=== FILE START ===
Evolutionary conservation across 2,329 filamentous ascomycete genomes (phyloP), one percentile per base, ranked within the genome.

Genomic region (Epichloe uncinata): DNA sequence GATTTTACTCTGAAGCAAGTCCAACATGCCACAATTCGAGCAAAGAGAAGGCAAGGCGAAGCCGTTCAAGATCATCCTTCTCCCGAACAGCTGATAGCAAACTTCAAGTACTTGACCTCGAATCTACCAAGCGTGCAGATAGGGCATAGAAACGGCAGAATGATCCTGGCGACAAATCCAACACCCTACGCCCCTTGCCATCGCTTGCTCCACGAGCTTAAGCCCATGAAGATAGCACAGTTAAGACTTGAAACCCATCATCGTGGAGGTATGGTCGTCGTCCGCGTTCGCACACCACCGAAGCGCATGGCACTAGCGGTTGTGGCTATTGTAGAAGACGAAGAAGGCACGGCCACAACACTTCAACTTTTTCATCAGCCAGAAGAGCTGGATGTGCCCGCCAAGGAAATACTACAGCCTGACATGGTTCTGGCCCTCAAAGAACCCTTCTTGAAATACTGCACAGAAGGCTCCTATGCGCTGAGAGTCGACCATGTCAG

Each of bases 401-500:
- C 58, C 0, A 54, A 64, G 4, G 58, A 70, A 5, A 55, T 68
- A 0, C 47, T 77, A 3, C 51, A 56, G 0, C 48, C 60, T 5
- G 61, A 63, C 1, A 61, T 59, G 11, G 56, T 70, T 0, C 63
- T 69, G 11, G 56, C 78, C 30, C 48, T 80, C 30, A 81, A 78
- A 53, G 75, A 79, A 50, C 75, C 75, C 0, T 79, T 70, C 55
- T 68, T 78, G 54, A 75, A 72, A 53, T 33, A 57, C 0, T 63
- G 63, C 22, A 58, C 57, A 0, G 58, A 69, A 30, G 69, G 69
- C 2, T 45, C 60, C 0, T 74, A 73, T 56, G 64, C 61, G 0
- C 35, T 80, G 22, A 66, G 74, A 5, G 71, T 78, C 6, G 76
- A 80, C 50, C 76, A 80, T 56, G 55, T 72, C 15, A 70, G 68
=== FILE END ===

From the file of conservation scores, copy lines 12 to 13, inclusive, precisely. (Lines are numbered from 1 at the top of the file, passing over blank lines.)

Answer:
- C 35, T 80, G 22, A 66, G 74, A 5, G 71, T 78, C 6, G 76
- A 80, C 50, C 76, A 80, T 56, G 55, T 72, C 15, A 70, G 68